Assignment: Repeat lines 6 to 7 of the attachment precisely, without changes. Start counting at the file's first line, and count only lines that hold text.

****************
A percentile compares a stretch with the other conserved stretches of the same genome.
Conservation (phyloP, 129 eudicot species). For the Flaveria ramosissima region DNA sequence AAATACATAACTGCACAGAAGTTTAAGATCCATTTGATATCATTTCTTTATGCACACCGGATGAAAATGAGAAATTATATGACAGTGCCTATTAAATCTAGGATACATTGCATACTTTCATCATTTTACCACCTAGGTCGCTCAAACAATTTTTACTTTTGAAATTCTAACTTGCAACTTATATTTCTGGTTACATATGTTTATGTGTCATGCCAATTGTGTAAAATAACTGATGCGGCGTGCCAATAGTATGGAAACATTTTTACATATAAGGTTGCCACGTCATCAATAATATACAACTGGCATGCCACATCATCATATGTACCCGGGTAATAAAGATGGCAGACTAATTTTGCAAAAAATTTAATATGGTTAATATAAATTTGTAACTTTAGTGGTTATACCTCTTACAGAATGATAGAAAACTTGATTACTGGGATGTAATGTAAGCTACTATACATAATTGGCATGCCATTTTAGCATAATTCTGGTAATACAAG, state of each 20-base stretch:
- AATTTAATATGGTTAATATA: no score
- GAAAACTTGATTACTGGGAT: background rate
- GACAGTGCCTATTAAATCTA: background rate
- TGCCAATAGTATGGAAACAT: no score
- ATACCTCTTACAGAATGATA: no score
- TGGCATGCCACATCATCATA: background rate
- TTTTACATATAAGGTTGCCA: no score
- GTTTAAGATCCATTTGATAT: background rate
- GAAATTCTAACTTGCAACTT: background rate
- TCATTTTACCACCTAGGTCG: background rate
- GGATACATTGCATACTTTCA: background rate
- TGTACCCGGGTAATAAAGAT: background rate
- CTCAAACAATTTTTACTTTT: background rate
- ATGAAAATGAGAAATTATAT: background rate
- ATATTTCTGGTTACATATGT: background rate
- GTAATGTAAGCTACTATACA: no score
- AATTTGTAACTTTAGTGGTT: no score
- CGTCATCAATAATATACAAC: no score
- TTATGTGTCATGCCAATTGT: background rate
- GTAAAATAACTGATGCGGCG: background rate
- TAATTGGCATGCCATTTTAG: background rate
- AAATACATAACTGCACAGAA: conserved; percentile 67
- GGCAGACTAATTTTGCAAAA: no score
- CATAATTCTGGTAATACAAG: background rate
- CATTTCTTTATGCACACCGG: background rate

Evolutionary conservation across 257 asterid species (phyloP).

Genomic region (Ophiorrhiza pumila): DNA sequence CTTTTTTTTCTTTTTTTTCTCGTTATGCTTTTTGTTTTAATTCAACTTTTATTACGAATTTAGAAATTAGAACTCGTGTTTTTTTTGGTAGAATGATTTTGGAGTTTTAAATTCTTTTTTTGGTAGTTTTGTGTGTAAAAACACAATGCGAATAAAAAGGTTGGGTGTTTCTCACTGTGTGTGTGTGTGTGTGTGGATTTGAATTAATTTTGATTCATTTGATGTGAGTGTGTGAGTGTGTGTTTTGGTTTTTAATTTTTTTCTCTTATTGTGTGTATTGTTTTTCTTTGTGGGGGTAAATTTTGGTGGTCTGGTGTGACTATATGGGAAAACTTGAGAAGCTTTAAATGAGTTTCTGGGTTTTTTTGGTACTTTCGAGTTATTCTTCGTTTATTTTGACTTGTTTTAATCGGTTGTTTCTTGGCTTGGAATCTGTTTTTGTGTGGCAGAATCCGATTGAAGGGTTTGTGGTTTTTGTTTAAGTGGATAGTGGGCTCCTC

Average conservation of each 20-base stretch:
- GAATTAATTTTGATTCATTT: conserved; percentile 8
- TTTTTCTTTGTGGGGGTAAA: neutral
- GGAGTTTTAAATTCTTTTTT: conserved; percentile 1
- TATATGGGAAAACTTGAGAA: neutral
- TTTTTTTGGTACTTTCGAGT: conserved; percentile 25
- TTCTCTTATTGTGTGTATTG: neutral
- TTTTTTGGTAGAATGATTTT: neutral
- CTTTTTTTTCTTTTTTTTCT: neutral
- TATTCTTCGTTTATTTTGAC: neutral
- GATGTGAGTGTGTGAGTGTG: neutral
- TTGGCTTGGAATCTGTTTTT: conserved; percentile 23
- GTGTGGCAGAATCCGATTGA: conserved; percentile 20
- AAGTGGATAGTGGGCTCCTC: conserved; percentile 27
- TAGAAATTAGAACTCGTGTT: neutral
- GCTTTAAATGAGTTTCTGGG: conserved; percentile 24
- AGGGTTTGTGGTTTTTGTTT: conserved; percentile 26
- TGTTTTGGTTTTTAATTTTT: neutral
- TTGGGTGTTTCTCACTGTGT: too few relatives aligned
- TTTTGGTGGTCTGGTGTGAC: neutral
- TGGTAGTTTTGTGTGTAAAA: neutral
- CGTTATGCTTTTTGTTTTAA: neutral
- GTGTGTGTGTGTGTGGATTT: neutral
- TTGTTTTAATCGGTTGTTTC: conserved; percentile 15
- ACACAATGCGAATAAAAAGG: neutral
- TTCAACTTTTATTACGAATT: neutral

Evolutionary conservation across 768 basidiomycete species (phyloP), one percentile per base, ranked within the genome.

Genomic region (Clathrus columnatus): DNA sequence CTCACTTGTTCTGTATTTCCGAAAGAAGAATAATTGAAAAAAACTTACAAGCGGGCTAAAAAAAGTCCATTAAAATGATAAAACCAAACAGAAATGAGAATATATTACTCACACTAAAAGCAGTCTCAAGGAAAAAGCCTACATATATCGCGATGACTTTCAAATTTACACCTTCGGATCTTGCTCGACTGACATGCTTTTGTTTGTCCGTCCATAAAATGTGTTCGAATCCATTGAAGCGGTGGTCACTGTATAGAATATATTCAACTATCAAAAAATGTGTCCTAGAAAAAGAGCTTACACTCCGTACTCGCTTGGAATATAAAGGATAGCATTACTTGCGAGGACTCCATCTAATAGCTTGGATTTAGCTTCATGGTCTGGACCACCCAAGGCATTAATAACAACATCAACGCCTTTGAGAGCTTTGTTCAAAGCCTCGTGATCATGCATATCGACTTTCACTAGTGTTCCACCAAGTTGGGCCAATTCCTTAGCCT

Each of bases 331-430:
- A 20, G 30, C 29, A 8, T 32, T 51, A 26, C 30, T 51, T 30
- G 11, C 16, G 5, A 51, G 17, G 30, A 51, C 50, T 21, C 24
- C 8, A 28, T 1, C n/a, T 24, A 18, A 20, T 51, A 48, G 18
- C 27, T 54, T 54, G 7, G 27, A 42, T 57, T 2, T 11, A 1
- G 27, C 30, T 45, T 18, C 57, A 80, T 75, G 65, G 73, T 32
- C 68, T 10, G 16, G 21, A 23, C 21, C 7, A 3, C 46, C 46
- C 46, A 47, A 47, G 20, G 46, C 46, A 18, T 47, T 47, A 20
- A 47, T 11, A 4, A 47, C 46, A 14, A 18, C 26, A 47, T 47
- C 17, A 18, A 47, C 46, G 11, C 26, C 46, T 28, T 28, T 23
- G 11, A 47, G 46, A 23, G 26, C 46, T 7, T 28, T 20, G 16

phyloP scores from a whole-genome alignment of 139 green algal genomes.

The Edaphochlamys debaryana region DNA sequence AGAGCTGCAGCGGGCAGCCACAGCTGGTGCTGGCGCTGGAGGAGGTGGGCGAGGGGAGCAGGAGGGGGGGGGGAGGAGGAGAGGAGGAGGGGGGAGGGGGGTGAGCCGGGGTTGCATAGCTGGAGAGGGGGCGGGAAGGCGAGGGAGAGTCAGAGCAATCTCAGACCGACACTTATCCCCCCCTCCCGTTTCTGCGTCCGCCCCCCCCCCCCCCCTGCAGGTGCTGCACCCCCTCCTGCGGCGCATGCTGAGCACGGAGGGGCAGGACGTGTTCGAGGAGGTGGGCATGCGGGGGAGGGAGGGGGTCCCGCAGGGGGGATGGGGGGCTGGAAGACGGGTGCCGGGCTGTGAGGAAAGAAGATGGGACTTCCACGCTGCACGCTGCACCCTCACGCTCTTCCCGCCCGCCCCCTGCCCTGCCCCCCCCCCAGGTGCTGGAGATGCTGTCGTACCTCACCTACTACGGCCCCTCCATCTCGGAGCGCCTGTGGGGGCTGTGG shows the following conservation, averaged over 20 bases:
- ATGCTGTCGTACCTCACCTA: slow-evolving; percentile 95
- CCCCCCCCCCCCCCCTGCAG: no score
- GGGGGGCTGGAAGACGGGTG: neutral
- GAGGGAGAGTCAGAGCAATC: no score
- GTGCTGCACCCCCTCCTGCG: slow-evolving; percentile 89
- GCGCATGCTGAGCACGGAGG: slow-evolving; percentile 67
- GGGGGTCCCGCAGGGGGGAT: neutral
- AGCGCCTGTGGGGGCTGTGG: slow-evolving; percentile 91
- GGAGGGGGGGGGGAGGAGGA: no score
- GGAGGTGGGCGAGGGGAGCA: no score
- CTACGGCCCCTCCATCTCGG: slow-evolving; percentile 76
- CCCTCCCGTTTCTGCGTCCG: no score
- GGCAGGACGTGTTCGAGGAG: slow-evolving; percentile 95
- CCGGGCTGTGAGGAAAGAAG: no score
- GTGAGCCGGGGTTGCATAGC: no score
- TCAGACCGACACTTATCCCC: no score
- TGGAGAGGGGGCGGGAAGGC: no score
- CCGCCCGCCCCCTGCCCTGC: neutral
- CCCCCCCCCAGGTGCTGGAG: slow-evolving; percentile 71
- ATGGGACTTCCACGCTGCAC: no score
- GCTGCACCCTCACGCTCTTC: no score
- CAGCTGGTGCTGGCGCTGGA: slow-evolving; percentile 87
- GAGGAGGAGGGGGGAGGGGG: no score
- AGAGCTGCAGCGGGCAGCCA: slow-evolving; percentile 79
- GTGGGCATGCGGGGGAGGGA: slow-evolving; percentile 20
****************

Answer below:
- TGCCAATAGTATGGAAACAT: no score
- ATACCTCTTACAGAATGATA: no score